Now a curious thing happens as you increase the length of time doing the exercise: as you take longer and longer to inhale, the body needs to stop taking in a very smooth breath, like you were able to do in the beginning. The number count varies with the individual, but for me, about the count 12, I need to take in very small breaths. I will begin at that count taking in a very smooth measured breath, but as I near 9 my body needs to stop taking breath in and inhale through small partials until the lungs are full, or when I reach 12. The sustaining part is then quite easy, and even though the body muscles not the throat are holding back the breath, an extreme sense of calm fills the body, then one begins the release of breath, and because of this calm, it releases very slowly without forming any gagging motions or sensations. Once this partial inhalation begins you can increase the overall count as high as is comfortable, but I seldom went higher than 20. It really isn’t needed.

The other key in doing this exercise is that at no time do you ever feel the breath rising any higher in the body than the sternum. It is as if all breath stops there. Everything above that point on the body feels calm and relaxed. And in fact, at no time during any part of the exercise does anything above the sternum feel like it is in any way involved with what you are doing.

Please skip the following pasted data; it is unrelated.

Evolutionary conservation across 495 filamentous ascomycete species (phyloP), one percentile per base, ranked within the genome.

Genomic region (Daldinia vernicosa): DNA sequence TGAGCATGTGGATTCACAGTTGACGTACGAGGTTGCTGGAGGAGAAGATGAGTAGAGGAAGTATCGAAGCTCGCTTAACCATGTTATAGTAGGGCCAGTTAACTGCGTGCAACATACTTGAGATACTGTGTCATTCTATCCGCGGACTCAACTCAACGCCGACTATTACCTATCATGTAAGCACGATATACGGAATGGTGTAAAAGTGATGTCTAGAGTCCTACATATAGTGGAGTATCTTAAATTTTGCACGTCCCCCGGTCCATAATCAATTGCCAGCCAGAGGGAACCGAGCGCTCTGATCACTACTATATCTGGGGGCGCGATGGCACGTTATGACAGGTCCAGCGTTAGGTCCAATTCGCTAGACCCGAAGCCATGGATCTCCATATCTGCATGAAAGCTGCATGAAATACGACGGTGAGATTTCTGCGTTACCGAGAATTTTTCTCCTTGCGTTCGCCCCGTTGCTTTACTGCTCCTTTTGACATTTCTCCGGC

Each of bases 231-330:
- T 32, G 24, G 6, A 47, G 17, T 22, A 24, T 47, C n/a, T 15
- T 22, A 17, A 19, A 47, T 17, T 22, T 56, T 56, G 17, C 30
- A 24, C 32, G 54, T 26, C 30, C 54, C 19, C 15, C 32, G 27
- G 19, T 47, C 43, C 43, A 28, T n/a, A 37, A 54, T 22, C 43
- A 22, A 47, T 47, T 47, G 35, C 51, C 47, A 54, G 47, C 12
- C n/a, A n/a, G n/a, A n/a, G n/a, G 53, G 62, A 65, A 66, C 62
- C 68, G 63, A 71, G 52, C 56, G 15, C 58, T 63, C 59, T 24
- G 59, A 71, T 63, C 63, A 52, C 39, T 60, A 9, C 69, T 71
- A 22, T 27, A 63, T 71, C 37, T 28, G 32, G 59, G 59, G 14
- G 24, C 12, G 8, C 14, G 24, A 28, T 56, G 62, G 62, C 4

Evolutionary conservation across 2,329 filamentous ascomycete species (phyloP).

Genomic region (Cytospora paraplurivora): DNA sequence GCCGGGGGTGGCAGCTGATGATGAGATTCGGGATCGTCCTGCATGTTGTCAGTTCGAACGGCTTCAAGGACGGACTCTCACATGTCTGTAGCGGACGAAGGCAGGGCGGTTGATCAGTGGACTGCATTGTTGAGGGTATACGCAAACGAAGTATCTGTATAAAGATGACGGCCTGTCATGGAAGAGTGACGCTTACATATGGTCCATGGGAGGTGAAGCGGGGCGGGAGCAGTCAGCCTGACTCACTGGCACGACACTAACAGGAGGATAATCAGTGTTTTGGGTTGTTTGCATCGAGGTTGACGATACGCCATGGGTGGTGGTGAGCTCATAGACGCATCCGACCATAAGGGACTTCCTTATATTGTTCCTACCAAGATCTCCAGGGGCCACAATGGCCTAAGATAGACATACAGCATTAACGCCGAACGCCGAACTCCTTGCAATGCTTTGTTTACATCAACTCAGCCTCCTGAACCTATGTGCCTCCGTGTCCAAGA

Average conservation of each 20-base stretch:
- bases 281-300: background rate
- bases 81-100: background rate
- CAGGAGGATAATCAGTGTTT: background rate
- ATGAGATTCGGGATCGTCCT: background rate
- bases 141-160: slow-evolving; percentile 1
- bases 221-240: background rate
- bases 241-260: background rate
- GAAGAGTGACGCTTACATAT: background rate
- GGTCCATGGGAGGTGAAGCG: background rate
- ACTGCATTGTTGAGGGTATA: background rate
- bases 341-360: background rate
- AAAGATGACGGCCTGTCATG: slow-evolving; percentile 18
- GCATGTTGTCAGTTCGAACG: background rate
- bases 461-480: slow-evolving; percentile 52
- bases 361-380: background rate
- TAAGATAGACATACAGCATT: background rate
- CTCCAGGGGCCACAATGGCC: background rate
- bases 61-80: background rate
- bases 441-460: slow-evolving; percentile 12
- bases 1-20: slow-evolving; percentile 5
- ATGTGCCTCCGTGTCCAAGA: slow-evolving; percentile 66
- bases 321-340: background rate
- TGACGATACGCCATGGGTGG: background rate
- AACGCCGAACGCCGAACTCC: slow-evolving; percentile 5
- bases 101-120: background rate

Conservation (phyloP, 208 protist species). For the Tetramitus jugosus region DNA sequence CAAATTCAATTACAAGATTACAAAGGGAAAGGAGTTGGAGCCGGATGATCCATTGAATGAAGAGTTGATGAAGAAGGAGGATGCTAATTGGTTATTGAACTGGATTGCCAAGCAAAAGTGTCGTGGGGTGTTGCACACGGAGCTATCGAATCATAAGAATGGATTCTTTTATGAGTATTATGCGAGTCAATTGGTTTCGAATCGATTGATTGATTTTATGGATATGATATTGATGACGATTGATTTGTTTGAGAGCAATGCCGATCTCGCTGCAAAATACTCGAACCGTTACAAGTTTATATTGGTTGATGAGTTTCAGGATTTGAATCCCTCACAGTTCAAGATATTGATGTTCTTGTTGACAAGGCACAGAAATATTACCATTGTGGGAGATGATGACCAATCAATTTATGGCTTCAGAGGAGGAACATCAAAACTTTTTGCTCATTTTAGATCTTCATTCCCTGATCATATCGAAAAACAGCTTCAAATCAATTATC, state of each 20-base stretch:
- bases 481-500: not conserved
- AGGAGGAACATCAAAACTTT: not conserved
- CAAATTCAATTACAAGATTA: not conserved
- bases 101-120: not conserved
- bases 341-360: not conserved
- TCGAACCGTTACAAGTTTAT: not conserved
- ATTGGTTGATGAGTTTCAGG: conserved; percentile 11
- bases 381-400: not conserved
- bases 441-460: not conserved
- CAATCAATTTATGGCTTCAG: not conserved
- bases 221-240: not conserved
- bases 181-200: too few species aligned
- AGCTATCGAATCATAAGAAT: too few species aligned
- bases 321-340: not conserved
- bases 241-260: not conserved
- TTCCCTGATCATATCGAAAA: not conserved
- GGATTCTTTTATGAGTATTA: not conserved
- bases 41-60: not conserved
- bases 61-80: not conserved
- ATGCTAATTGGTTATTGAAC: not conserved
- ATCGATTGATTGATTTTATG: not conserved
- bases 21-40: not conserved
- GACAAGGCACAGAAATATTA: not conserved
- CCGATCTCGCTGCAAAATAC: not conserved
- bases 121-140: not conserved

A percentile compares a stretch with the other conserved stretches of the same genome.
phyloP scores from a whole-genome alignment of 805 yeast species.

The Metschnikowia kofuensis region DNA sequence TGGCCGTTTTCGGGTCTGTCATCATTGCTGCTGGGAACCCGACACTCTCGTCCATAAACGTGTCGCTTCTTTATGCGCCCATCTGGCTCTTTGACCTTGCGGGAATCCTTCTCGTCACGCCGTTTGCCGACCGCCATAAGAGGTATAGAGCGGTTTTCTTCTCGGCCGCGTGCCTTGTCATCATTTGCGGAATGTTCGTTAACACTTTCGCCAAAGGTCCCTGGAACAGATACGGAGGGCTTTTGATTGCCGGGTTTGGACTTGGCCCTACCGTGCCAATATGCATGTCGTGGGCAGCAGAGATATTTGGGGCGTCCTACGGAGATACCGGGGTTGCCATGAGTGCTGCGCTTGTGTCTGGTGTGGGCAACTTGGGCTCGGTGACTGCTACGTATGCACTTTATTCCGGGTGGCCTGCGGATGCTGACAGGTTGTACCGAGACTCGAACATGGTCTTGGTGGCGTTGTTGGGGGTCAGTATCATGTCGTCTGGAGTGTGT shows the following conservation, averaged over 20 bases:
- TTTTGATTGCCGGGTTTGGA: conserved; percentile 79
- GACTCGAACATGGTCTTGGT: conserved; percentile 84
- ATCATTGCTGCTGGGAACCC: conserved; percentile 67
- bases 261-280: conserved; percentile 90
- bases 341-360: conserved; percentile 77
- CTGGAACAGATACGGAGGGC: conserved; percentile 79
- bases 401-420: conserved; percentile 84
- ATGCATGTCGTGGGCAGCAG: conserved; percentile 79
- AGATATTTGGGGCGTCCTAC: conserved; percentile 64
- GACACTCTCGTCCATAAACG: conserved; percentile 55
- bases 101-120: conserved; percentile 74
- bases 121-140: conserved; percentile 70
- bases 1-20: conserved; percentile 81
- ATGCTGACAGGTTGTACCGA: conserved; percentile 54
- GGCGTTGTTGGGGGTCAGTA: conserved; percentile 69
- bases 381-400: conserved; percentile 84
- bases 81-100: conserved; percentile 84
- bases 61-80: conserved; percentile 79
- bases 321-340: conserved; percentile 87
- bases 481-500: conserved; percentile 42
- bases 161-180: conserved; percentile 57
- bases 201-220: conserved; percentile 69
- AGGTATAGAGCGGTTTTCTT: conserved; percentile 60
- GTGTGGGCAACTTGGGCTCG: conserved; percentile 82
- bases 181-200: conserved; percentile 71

In addition to this exercise, my teacher then had me (immediately after finishing it; it seems these exercises become more beneficial if done this way) she had me do measured inhalations and singing combined. We would take a very quick inhalation (which should fill the lungs with all the air you need, even for a very long passage), then sing a line of music (it didn’t matter what, as we used repertoire most of the time, in fact, the music I was learning as it helped phrase it more effectively). Whatever length of time was written in the rests in the music was how long I had to take to inhale. If it were a single 16th rest, that is all the time I could take; and if it were a whole rest, I had to take that amount of time exactly. If the rests occurred over more than one measure, I slowly took in the breath at whatever pace I wanted, but allowed myself quite a bit of time for the pause before I began to sing. If multiple measures of rests occurred (you know, about 6 or more) I simply took in the breath at the end of the original phrase as the body wanted to take it in (which was quicker than one would think, like is natural when you need more breath), and I would breath normally and in the most relaxed fashion as I awaited my entrance. Now there after we used two different approaches to the next phrase of music: if I knew I would need a touch more breath than just what was in my lungs from normal breathing, I would anticipate the phrase, taking a measured breath in a few notes prior to entry but still allowing me time to pause before singing; but I was to make certain that at no time did I feel “filled up” with this measured breath, I was to feel simply like I was ready to sing; the other approach, if the amount of time was not too long a wait, was to simply activate the breathing mechanism as if I were going to sing right then, letting out a touch of air, pausing, then beginning the musical phrase I was to sing. It was completely up to me to decide which method best suited the situation. The key was to make sure there was no built up stress or pressure around the throat and no choking sensations. One was NEVER to feel “too full” of breath. If ever I felt too full, I was told to release as much breath as needed to remove that sensation, but do it before the time I had to sing, and still allow me time to pause and prepare all the support for the phrase.